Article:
[accordions title=”” disabled=”false” active=”1″ autoheight=”false” collapsible=”true”] [accordion title=”Taxonomic Details”]
Map point data provided by iDigBio.
- C5 Sequence (Lower Whitewater, Liberty, Waynesville)
- C3 Sequence (Mount Auburn, Corryville)
- C2 Sequence (Bellevue, Fairview: Fairmount, Mount Hope)
Identification in Hand Sample
- Five to seven ridges/cm
- Curved transverse striations
- General form is pyramidal, somewhat quadrangular
- Angles furrowed and sides somewhat rounded
- Tubercles on the transverse ridges
Conularia formosa from the Waynesville Formation of Butler County, Ohio (MUGM 7534)
Richardson & Babcock (2002):
- Specimens referred to as Thing 3 by Clark et al. (1999) are here referred to Conularia formosa Miller and Dyer, 1878 (Fig. 1.4, 1.5). In terms of characters recognizable from small exoskeletal pieces, this species has five to seven ridges/cm, one adapertural spine/mm, and one node/mm. Adapical spines are absent. Articulated specimens of C. formosa have been reported from Maysvillian and Richmondian strata of Indiana, Ohio, Michigan, and Ontario.
- Conularid (scyphozoan coelenterate). Note fine, curved transverse striations, which disappear at the junction of two sides. Maysvillian and Richmondian.
Caster, Dalve, & Pope (1961):
- Class Scyphozoa includes the true medusae or jellyfish. Most corals have a jellyfish-stage in their cycle of generations, but the scyphozoan medusae have no restive stage. All modern scyphozoans lack hard parts, but an extinct group found from the Cambrian to Triassic possessed a pyramidal, hard cover to the jellyfish-bell. This group occurs, although rare, throughout the Maysville and Richmond represented by the species, Conularia formosa.
- This species in general form is pyramidal, somewhat quadrangular, angles furrowed, and sides somewhat rounded as in C. trentonensis. The surface is marked by rounded furrows, separated by obliquely transverse ridges, extending from each angle of the shell diagonally towards the mouth, and meeting those from the opposite angle in the middle of each side. These ridges are ornamented with small nodes or tubercles at the junction with the striae, which cross the furrow on the side toward the apex of the shell. The rounded furrows are crossed by striae, which are about twice as numerous as the transverse ridges, and which terminate on the ridge toward the mouth of the shell in a small tubercle. The longitudinal striae do not cross the transverse ridges, nor are they continued in straight lines on the opposite sides (the magnified view is erroneous in this respect), but on the contrary the striae which cross the furrows, commence at the ridge toward the apex, at a point between the tubercles, and crossing the furrow toward the mouth terminate at the tubercles.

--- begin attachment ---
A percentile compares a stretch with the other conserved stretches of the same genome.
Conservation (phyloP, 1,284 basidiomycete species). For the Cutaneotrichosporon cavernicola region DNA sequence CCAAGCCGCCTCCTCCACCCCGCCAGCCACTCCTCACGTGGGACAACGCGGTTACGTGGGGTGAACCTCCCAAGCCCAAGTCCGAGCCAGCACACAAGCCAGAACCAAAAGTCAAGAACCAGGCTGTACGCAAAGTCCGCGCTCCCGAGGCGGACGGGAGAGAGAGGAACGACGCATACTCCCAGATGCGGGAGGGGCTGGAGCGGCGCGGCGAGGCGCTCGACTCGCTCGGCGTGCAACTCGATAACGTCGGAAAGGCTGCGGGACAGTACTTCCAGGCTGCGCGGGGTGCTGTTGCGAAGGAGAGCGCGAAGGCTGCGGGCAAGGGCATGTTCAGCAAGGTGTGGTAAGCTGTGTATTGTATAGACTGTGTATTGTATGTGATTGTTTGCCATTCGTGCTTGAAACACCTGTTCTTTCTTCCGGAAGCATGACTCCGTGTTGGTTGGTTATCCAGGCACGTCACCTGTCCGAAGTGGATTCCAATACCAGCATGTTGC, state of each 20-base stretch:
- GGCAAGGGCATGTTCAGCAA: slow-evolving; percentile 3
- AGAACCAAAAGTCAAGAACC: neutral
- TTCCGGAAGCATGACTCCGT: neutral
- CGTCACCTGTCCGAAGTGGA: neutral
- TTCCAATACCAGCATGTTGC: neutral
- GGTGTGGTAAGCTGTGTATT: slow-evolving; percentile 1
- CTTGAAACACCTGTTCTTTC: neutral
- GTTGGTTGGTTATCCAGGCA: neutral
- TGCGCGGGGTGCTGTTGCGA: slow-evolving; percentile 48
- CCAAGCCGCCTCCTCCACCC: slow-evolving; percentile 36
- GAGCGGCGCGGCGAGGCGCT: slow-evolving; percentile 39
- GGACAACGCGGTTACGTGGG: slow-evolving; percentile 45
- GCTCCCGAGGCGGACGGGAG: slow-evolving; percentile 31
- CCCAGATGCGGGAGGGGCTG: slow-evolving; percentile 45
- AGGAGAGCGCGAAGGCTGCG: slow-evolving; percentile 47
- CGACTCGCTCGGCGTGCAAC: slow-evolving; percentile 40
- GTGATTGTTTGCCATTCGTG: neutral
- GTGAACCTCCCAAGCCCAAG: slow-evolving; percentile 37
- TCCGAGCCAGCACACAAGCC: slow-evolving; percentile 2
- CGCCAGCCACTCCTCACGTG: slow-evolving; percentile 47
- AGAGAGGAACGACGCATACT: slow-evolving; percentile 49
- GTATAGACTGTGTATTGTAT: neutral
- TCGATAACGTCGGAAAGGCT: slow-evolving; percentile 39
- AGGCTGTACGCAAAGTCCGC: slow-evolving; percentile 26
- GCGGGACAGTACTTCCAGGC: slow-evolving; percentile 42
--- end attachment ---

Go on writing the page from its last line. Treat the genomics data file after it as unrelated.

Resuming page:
- This species is readily distinguished from C. trentonensis, which it most resembles in general form, by the tubercles on the transverse ridges. Even badly exfoliated specimens may be distinguished by the aid of a pocket magnifier.